Baldwin Street, Dunedin, New Zealand: The World's Steepest Street
Baldwin Street in Dunedin, New Zealand is recognized in the Guinness Book of Records as the world’s steepest street. Other cities with steep streets dispute this claim, saying the 1:29 angle with a 35 degree gradient is incorrect. Dunedin people don’t mind. They are somewhat surprised at the fuss that is made of their Baldwin Street since it was listed in the Guinness Book of Records as the steepest street in 1985.
Dunedin is a hilly city. In fact, Baldwin Street is only one of seven city streets fondly known as one of Dunedin’s Steep 7. Close to the city centre and only 350 metres long, Baldwin Street is an accepted part of city life in Dunedin. The city was settled in the nineteenth century, mainly by people from Scotland, followed by the those returning from the Otago gold rushes. The locals are a hardy lot, the population supplemented during the academic year by thousands of students attending Otago University. Because of its southern location, Dunedin is used to challenging weather. Other challenges are simply part of life in Dunedin.
Baldwin Street was never meant to be so steep. But like many of New Zealand’s cities, it was planned in London, with no understanding of the hilly nature and exact gradient of the area. Streets were planned with a flat city in mind. Dunedin is not flat.
Baldwin Street has become a local tourist attraction in Dunedin. Some tourists stand at the bottom of the street and remark that it doesn’t look all that steep, but are wise enough to not venture upwards. Others respond to the challenge, taking either the easiest option and walking up the 270 steps that pass only seven of the fourteen houses, or struggling up the path. Hand rails are provided for support. Signs advise against trying to drive up unless you are one of the streets inhabitants and know how to negotiate the climb.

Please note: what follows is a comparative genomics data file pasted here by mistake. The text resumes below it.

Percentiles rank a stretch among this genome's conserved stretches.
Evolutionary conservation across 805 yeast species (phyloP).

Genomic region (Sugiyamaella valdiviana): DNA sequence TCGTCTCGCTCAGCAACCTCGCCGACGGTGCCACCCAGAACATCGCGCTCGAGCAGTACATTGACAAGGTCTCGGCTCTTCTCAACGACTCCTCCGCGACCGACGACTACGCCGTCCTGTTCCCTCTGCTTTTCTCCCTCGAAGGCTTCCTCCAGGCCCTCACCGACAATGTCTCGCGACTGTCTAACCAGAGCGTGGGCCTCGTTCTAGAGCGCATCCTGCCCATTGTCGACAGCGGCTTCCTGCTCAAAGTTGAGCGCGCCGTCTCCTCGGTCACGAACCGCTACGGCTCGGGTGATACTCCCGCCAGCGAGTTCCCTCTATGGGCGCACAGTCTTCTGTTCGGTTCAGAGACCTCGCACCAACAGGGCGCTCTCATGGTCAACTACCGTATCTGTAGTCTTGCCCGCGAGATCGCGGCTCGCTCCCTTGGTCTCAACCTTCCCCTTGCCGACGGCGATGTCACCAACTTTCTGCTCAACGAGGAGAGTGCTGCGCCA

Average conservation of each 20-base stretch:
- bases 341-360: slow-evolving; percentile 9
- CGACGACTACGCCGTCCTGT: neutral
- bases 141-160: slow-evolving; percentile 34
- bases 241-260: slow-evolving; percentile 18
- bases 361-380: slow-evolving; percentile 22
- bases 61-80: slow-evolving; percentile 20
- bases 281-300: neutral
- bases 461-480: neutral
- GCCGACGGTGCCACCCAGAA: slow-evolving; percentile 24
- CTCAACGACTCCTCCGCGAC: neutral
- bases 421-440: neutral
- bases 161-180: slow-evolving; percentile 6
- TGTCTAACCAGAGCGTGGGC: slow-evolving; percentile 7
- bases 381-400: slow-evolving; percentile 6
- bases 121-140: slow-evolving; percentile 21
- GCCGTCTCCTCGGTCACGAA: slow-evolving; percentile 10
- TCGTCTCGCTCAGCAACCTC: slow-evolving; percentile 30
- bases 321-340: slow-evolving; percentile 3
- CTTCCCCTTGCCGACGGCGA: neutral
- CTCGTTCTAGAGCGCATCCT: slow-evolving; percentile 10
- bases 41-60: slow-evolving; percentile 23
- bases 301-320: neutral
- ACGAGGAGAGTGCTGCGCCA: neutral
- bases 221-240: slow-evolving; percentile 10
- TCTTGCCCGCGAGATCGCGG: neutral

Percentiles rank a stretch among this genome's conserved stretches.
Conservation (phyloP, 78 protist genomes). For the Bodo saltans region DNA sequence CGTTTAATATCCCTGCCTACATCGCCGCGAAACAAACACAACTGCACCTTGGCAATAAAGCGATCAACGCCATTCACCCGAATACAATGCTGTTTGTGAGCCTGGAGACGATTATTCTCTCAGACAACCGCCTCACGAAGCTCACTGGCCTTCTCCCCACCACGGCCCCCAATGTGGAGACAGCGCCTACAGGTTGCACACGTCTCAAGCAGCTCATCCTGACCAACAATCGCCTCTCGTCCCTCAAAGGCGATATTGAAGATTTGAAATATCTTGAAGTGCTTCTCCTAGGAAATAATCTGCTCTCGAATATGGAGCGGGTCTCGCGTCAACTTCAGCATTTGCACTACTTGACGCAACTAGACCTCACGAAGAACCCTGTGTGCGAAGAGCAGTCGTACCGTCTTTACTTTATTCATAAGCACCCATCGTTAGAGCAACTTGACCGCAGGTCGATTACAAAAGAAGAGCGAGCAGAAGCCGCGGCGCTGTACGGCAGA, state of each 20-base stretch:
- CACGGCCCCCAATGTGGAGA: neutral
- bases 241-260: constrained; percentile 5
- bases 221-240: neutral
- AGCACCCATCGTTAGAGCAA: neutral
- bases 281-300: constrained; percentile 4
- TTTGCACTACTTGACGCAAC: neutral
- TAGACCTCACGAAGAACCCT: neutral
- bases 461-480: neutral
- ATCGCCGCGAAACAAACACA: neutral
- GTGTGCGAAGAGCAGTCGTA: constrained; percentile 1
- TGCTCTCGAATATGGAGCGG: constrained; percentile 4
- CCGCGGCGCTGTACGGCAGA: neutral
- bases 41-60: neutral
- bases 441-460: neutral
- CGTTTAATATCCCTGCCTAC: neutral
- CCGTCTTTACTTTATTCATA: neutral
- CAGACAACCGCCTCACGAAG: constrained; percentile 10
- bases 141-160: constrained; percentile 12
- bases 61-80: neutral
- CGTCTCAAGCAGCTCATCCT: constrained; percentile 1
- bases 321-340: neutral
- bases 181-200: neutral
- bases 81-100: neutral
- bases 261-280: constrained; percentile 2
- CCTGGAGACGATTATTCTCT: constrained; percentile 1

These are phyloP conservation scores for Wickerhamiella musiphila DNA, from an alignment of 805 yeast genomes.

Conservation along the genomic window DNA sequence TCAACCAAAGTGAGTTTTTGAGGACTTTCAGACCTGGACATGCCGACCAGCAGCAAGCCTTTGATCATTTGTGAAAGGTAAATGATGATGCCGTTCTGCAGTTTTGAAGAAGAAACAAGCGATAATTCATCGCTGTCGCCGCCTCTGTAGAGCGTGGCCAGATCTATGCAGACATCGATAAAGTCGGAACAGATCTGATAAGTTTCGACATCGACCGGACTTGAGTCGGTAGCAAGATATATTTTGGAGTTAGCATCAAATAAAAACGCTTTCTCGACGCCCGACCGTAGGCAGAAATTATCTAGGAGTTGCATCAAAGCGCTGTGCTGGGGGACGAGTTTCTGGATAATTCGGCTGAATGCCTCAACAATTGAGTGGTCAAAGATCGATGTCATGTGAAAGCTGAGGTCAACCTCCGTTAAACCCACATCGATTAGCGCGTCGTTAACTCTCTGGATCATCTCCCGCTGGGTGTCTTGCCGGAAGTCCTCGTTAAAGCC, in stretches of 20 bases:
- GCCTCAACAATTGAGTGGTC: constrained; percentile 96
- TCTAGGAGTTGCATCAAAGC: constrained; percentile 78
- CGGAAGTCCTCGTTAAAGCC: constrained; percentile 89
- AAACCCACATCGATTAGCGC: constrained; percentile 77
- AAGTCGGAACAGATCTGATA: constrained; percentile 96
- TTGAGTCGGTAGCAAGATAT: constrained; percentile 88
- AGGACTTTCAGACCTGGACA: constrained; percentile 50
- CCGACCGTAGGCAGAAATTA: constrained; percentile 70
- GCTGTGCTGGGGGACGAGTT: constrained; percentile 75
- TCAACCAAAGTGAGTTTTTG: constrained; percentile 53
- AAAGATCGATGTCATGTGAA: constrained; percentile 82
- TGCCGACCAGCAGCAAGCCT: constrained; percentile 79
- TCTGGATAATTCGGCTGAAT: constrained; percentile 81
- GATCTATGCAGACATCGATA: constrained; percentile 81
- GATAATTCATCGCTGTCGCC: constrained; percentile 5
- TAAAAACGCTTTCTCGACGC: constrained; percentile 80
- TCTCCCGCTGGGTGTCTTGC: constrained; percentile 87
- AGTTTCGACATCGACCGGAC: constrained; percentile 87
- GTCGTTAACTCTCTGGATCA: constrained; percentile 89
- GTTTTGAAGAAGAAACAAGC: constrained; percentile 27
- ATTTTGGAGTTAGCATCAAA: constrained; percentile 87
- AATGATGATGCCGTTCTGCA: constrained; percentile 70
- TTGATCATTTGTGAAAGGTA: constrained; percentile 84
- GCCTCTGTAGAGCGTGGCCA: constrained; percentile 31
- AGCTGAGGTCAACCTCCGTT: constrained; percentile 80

Two annual events have further helped put Baldwin Street on the world map. One is the Gut Buster, a race for the fittest and the curious, up the street and down again. Over a thousand people take part each summer, with the fastest competitors finishing the race in around two minutes. Apparently coming down is harder than going up.
Less challenging and without the need for prior training, is the annual Cadbury Jaffa Race, part of the Cadbury Chocolate Carnival held in July. Jaffas are small round sweets or lollies, a chocolate centre encased in an outer orange layer. Each jaffa is hand numbered and sponsored, enabling hundreds of thousands to be raised for charity each year. The jaffas are released at the top of the hill and for about fifteen seconds the street is a moving orange mass.
There has been death and near death on the hill as people, mainly university students, attempt crazy ways of travelling down. But for those living in Baldwin Street, life is no different from living anywhere else in Dunedin. The locals can’t understand what all the fuss is about. They’d rather not have the sign ‘Steepest Street in the World’ at the bottom of their hill.
Other New Zealand articles of interest: